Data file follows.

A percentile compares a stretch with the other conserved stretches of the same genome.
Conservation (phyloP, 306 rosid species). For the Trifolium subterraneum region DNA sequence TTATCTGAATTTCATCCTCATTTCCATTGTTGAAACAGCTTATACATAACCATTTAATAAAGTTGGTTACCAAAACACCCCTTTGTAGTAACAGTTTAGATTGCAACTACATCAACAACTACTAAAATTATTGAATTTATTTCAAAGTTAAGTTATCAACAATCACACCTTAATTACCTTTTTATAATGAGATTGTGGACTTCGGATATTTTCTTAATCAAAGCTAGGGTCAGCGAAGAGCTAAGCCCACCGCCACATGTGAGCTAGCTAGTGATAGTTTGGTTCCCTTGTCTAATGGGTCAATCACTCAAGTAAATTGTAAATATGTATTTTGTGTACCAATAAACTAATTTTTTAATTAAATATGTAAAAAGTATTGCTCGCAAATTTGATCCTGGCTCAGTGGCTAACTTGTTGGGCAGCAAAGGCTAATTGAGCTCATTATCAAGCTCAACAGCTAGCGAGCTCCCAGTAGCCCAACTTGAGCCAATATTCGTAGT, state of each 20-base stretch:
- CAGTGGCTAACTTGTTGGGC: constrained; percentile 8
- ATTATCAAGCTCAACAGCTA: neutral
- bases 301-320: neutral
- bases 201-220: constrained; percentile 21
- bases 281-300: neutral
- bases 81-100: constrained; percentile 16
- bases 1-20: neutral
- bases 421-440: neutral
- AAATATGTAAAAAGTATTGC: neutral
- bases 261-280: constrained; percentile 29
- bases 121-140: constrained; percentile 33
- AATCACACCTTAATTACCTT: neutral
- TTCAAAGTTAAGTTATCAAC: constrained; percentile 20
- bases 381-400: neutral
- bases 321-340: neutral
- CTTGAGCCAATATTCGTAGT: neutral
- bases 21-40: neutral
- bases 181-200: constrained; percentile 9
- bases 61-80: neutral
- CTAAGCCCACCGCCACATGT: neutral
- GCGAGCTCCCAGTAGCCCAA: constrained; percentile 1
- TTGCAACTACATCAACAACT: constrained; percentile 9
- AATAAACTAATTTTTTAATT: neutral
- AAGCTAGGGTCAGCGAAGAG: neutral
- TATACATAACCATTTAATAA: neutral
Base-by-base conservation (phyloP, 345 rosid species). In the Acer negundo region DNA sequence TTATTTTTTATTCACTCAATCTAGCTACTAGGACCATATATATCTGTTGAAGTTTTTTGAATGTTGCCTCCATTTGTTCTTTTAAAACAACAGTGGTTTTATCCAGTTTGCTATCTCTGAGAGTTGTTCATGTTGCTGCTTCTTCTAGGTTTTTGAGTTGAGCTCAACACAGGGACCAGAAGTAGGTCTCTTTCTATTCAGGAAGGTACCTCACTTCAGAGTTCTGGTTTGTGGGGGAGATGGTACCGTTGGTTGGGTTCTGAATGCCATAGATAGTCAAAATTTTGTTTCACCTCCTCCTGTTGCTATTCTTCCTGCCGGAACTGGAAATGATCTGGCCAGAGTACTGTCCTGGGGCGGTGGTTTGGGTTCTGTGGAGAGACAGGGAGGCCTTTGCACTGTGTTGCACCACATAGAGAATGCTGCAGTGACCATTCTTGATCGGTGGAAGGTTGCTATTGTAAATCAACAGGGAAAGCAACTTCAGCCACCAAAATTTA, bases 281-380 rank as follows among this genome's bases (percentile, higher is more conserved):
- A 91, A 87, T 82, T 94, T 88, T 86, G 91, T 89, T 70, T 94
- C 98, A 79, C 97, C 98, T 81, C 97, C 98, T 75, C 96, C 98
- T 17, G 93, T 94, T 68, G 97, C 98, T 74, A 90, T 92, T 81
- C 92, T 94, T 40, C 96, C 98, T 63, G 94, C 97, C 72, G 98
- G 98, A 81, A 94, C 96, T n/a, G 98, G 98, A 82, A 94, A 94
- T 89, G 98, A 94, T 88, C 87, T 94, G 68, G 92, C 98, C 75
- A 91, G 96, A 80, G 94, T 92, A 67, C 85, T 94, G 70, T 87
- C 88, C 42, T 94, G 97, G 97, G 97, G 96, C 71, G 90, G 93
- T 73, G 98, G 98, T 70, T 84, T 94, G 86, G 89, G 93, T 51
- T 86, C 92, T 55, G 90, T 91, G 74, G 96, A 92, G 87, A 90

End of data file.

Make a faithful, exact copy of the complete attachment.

A percentile compares a stretch with the other conserved stretches of the same genome.
Conservation (phyloP, 306 rosid species). For the Trifolium subterraneum region DNA sequence TTATCTGAATTTCATCCTCATTTCCATTGTTGAAACAGCTTATACATAACCATTTAATAAAGTTGGTTACCAAAACACCCCTTTGTAGTAACAGTTTAGATTGCAACTACATCAACAACTACTAAAATTATTGAATTTATTTCAAAGTTAAGTTATCAACAATCACACCTTAATTACCTTTTTATAATGAGATTGTGGACTTCGGATATTTTCTTAATCAAAGCTAGGGTCAGCGAAGAGCTAAGCCCACCGCCACATGTGAGCTAGCTAGTGATAGTTTGGTTCCCTTGTCTAATGGGTCAATCACTCAAGTAAATTGTAAATATGTATTTTGTGTACCAATAAACTAATTTTTTAATTAAATATGTAAAAAGTATTGCTCGCAAATTTGATCCTGGCTCAGTGGCTAACTTGTTGGGCAGCAAAGGCTAATTGAGCTCATTATCAAGCTCAACAGCTAGCGAGCTCCCAGTAGCCCAACTTGAGCCAATATTCGTAGT, state of each 20-base stretch:
- CAGTGGCTAACTTGTTGGGC: constrained; percentile 8
- ATTATCAAGCTCAACAGCTA: neutral
- bases 301-320: neutral
- bases 201-220: constrained; percentile 21
- bases 281-300: neutral
- bases 81-100: constrained; percentile 16
- bases 1-20: neutral
- bases 421-440: neutral
- AAATATGTAAAAAGTATTGC: neutral
- bases 261-280: constrained; percentile 29
- bases 121-140: constrained; percentile 33
- AATCACACCTTAATTACCTT: neutral
- TTCAAAGTTAAGTTATCAAC: constrained; percentile 20
- bases 381-400: neutral
- bases 321-340: neutral
- CTTGAGCCAATATTCGTAGT: neutral
- bases 21-40: neutral
- bases 181-200: constrained; percentile 9
- bases 61-80: neutral
- CTAAGCCCACCGCCACATGT: neutral
- GCGAGCTCCCAGTAGCCCAA: constrained; percentile 1
- TTGCAACTACATCAACAACT: constrained; percentile 9
- AATAAACTAATTTTTTAATT: neutral
- AAGCTAGGGTCAGCGAAGAG: neutral
- TATACATAACCATTTAATAA: neutral
Base-by-base conservation (phyloP, 345 rosid species). In the Acer negundo region DNA sequence TTATTTTTTATTCACTCAATCTAGCTACTAGGACCATATATATCTGTTGAAGTTTTTTGAATGTTGCCTCCATTTGTTCTTTTAAAACAACAGTGGTTTTATCCAGTTTGCTATCTCTGAGAGTTGTTCATGTTGCTGCTTCTTCTAGGTTTTTGAGTTGAGCTCAACACAGGGACCAGAAGTAGGTCTCTTTCTATTCAGGAAGGTACCTCACTTCAGAGTTCTGGTTTGTGGGGGAGATGGTACCGTTGGTTGGGTTCTGAATGCCATAGATAGTCAAAATTTTGTTTCACCTCCTCCTGTTGCTATTCTTCCTGCCGGAACTGGAAATGATCTGGCCAGAGTACTGTCCTGGGGCGGTGGTTTGGGTTCTGTGGAGAGACAGGGAGGCCTTTGCACTGTGTTGCACCACATAGAGAATGCTGCAGTGACCATTCTTGATCGGTGGAAGGTTGCTATTGTAAATCAACAGGGAAAGCAACTTCAGCCACCAAAATTTA, bases 281-380 rank as follows among this genome's bases (percentile, higher is more conserved):
- A 91, A 87, T 82, T 94, T 88, T 86, G 91, T 89, T 70, T 94
- C 98, A 79, C 97, C 98, T 81, C 97, C 98, T 75, C 96, C 98
- T 17, G 93, T 94, T 68, G 97, C 98, T 74, A 90, T 92, T 81
- C 92, T 94, T 40, C 96, C 98, T 63, G 94, C 97, C 72, G 98
- G 98, A 81, A 94, C 96, T n/a, G 98, G 98, A 82, A 94, A 94
- T 89, G 98, A 94, T 88, C 87, T 94, G 68, G 92, C 98, C 75
- A 91, G 96, A 80, G 94, T 92, A 67, C 85, T 94, G 70, T 87
- C 88, C 42, T 94, G 97, G 97, G 97, G 96, C 71, G 90, G 93
- T 73, G 98, G 98, T 70, T 84, T 94, G 86, G 89, G 93, T 51
- T 86, C 92, T 55, G 90, T 91, G 74, G 96, A 92, G 87, A 90